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Thromb Res. 2009;123(3):488-97. doi: 10.1016/j.thromres.2008.02.017. Epub 2008 May 15.

Safety assessment of new antithrombotic agents: lessons from the EXTEND study on ximelagatran.

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Division of Internal and Vascular Medicine - Stroke Unit, University of Perugia, Perugia, Italy.



Ximelagatran, the first oral direct thrombin inhibitor, was shown to be an effective antithrombotic agent but was associated with potential liver toxicity after prolonged administration.


The aim of the EXTEND study was to assess safety and efficacy of extended administration (35 days) of ximelagatran or enoxaparin for the prevention of venous thromboembolism after elective hip replacement and hip fracture surgery. A follow-up period, including assessment of liver enzymes (in particular alanine aminotransferase; ALAT), until post-operative day 180 was planned, with visits at days 56 and 180.


Randomization and administration of study drugs were stopped following a report of serious liver injury occurring 3 weeks after completion of ximelagatran treatment. At the time of study termination, 1158 patients had been randomized and 641 had completed the 35-day treatment; with 303 ximelagatran and 265 enoxaparin patients remaining in the study through to the day 56 follow-up visit. Overall, 58 patients showed an ALAT increase to >2x upper limit of normal: 31 treated with enoxaparin, 27 with ximelagatran. Three ximelagatran patients also showed symptoms potentially related to liver toxicity. Eleven ximelagatran patients showed an ALAT increase after study treatment ended. The clinical development of ximelagatran was terminated and the drug withdrawn from the market. Evaluation of the relative efficacy of the two treatments as specified in the protocol was impossible due to the premature termination of the study.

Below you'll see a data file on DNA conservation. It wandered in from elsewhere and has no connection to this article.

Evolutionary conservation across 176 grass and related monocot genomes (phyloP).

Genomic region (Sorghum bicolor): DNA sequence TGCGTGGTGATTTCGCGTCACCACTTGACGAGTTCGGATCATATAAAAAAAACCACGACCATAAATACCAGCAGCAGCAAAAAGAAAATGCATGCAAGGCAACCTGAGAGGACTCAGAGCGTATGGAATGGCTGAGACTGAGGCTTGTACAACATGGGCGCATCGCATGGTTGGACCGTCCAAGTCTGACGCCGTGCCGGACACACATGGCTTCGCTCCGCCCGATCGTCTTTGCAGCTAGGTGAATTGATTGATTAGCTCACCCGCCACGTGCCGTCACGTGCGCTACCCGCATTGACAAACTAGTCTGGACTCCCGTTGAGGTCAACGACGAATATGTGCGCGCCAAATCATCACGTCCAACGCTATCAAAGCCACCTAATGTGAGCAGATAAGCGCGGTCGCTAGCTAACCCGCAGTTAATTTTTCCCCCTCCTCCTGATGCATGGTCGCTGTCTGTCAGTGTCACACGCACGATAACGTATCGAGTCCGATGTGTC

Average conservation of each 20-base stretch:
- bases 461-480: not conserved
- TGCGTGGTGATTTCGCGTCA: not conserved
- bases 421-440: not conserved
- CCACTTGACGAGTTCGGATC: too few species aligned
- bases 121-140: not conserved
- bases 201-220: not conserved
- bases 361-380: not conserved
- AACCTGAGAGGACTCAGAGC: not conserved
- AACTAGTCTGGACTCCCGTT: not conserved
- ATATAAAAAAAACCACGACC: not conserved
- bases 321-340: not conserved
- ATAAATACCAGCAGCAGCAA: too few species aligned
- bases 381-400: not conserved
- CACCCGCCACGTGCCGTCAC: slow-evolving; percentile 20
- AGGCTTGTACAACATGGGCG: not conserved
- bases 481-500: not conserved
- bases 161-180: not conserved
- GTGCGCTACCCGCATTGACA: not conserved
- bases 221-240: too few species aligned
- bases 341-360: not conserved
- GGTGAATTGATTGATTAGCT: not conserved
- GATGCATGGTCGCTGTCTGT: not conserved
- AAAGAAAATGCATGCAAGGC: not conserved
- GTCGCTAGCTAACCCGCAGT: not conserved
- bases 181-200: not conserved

Prolonged administration of ximelagatran was associated with an increased risk of liver toxicity. In a substantial proportion of patients, ALAT increase occurred after treatment withdrawal. The findings seen with ximelagatran should be considered when designing studies with new antithrombotic agents.


[Indexed for MEDLINE]

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